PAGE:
Mean Water Training: Also termed as training for sediment. It is by far the most important type of river training. It envisages rectification of the river bed configuration and efficient movement of suspended and bed load for maintaining the channel in good condition. The maximum aggrading capacity of a stream occurs in the vicinity of mean water or dominant flood discharge, and as such tends to change the river bed in accordance with that stage of bed flow. Mean water training includes river training for efficient sand exclusion from canals by correcting adverse river curvature to locate the canal off take.

3.2.2 Classification Based on Structure Alignment
Longitudinal structure: These aim at guiding the axis of flow at ordinary and low stages, protecting the banks from erosion, generally to improve their alignment, trapping bed load in the areas of superfluous width, and establishing channel boundaries where braiding has created too wide a section divided into small channels separated by islands. Longitudinal training works are preferred to projecting training works in rivers carrying small bed loads, and with narrow channels having steep sloped and swift currents. In rivers with unstable bed conditions, longitudinal works are susceptible to damage by undermining.

2.Projecting training works. Projecting training works aim to protect the bank from which they project into the river by deflecting the current away from the bank. They are more suitable in rivers with unstable bed conditions. Cross connecting dikes to the bank at intervals add strength to withstand flood action and promote sedimentation in the closed off channel space.

3.3. Principles of river training
Two approximate theories, the theory of tractive force for bed load, and regime theory for suspended load are available for application to problems of river training.

3.3.1. Tractive Force Theory
Tractive force approach is essentially lan tractive force for the incipient conditions of bed movement. The alluvial rivers carry sediments in suspension as well as bed load. The capacity of river channel is designed to cater for the discharge and sediment load by the following formula:
Qs =0.17/m3/4 r2 BR2 S2
Also Q=1/n BR5/ 3 S1/ 2 (Manning’s formula)
Qs = silt bed charge (Cum/s), m = dia. Of sand (mm), r = specific weight,
3.3.2. Regime Flow Theory
In incoherent alluvium, Lacey’s regime the dimensions, although there is a marked divergence when applied to large rivers due to omission of an important parameter, viz., quantity of silt in suspension are important where silt charge in the flow predominates.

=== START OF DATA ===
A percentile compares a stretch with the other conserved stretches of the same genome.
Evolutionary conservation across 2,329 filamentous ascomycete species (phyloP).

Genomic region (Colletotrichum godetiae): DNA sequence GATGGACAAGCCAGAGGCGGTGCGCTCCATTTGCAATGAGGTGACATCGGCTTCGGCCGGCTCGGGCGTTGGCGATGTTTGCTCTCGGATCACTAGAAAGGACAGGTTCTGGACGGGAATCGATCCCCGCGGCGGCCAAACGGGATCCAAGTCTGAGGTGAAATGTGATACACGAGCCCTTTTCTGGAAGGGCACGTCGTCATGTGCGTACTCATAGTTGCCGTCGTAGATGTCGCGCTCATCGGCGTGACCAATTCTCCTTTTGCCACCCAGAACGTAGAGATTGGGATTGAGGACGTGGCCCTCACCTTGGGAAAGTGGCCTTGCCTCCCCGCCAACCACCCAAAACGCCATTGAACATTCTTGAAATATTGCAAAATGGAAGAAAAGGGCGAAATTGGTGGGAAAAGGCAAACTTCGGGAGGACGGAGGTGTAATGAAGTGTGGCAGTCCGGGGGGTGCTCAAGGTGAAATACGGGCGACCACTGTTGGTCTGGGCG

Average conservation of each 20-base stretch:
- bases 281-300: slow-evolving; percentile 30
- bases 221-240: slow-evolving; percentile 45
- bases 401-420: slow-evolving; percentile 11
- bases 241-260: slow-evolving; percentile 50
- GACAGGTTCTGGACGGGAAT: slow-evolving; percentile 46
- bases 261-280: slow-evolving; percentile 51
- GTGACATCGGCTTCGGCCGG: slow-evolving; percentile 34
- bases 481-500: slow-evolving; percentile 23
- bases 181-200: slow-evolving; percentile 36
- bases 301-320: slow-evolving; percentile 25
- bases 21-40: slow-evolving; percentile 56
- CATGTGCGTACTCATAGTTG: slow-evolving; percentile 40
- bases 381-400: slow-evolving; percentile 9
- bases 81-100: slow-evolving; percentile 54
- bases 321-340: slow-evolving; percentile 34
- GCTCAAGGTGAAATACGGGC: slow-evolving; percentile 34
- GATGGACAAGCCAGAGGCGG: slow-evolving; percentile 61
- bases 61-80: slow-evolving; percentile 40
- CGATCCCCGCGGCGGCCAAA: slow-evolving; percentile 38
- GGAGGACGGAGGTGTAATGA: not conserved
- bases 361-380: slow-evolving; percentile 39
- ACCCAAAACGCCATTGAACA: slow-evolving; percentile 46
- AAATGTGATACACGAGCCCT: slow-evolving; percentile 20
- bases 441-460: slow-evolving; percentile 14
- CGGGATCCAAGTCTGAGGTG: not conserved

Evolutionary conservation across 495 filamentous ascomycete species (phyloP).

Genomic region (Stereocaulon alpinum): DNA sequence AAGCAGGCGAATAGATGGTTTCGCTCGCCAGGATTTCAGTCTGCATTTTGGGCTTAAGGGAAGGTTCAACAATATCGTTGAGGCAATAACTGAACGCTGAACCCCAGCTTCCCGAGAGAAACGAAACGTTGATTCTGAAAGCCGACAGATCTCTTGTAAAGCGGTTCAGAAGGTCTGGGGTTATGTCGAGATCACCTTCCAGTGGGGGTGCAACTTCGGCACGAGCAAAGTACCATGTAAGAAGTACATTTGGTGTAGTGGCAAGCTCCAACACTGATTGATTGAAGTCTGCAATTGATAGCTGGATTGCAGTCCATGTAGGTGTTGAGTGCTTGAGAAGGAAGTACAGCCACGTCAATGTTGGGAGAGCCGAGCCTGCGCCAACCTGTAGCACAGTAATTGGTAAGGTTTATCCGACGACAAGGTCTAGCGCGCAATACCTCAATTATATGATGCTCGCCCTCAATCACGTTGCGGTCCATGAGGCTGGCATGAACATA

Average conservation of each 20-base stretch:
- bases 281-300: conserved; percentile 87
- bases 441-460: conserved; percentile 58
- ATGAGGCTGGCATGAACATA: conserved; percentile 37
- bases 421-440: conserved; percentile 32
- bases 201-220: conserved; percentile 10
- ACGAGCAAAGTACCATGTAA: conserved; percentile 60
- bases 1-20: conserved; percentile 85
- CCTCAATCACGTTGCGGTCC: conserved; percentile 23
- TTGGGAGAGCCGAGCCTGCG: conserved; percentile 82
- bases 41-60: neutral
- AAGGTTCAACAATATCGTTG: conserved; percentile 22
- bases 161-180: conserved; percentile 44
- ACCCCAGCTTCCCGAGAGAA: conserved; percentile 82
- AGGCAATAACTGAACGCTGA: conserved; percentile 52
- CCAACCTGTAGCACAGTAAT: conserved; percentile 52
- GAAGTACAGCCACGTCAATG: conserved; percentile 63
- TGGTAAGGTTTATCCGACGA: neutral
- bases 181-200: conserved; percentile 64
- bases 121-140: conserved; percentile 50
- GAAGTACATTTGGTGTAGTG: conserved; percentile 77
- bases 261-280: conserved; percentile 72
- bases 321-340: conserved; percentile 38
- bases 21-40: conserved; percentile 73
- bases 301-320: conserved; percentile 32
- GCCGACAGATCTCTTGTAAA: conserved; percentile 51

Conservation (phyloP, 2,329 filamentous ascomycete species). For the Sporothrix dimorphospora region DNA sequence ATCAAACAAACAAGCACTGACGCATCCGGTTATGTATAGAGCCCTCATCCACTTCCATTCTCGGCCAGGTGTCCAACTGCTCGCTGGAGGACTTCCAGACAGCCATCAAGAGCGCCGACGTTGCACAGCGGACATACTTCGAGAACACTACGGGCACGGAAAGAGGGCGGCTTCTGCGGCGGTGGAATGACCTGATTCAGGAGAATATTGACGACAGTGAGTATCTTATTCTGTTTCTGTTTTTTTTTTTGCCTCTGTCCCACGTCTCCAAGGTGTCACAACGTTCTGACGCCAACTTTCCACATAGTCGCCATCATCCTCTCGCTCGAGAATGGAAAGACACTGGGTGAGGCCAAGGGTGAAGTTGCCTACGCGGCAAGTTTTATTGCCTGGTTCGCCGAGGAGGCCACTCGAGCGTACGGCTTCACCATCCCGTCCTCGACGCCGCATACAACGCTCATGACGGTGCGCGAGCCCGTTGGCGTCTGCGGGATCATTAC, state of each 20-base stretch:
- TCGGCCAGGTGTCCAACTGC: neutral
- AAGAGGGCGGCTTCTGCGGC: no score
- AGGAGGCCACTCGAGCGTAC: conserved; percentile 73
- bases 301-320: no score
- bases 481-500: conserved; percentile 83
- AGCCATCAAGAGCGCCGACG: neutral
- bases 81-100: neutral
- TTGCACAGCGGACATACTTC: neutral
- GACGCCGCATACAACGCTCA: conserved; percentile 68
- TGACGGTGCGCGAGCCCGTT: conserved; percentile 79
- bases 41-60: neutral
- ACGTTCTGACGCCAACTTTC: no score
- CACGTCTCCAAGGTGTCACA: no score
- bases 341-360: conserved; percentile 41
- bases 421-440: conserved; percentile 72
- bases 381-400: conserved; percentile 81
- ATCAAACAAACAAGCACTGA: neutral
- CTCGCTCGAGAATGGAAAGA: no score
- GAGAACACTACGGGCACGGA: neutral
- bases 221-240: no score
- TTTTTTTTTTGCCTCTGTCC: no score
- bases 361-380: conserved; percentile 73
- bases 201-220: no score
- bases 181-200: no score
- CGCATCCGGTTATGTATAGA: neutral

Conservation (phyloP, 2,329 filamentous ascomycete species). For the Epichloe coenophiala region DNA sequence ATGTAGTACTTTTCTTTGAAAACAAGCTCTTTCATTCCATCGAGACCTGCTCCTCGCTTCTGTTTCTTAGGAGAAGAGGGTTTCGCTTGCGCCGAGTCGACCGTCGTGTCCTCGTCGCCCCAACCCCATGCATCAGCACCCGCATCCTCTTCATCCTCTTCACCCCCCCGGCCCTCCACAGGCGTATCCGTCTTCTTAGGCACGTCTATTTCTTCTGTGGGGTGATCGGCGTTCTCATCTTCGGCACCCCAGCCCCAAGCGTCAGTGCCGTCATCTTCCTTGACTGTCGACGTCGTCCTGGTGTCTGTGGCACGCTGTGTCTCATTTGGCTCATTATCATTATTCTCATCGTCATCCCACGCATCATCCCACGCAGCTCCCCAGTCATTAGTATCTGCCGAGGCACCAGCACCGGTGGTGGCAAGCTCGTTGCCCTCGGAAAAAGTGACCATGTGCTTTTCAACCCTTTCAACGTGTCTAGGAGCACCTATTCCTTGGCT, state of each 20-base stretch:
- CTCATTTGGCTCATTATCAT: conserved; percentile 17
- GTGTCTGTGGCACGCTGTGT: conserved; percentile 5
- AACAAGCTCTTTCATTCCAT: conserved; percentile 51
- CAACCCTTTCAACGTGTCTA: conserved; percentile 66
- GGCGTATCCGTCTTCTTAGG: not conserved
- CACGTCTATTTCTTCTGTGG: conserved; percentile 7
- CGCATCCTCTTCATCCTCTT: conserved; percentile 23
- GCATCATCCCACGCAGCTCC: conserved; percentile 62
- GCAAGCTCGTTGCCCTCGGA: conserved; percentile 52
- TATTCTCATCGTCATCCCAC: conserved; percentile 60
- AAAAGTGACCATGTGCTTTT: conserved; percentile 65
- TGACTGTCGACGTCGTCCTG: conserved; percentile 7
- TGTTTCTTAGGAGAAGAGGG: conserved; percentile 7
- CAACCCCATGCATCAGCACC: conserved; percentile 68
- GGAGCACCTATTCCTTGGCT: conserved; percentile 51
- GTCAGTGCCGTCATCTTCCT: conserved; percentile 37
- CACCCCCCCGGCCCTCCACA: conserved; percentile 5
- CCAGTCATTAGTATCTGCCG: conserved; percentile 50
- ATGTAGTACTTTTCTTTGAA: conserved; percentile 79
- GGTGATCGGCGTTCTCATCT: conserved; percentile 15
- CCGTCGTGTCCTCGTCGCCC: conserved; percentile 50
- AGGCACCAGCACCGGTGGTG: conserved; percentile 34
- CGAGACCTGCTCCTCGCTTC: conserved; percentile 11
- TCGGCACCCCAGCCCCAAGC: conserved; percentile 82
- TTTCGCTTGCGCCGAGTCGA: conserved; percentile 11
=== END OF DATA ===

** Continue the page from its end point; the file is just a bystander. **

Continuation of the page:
3.4. Methods of river training
Planning and design of river training works is done by empirical methods and on the intuitive judgments of engineers. The method of river training applicable depends mainly on the type of river and sediment load, as under. Under certain cases, where river is very unstable, training is almost impossible and the situation has to be met as it arises.

3.4.1. Stable rivers:
Stable rivers are characterized by stability of alignment, slopes and regime as they mould their beds to carry into sea almost all the silt brought down by them. They are amenable to river training to attain ultimate stability with the aid of training works such as spurs and guide banks.

3.4.2. Aggrading rives:
Aggrading rivers have inherent instability and are not equally amenable to river training. Stability cannot be imposed, e.g., bank protection works may either be destroyed by severe erosion or get bur.

3.4.3. Degrading rivers:
Degrading rivers too have inherent instability and not easily amenable to river training. Stability cannot be imposed, e.g. training works may be destroyed by undermining due to bed scour. Gradient control by constructing dams and weirs is a prerequisite to attempting any other modifications in the river. Local training works may be possible if their repercussions on river regime upstream and downstream are not drastic.

3.5. Planning for river training measures
The training measures are planned with due regard to the limitations imposed by the type of river. The various steps involved are as follows:
3.5.1. Alignment: Alignment of training work is generally based on the layout and number of training structures involved. A better way to arrive at radius of curve is to study to photographs of alignment of a stable stretch of river on a similar grade and soil conditions in the vicinity of the erosion site and from this stable section measure the radius of curves. An attempt is the made to develop an alignment with curves of similar radius to those measured. Once the proposed alignment is decided, the methods of control to stabiles the channel to its alignment are considered.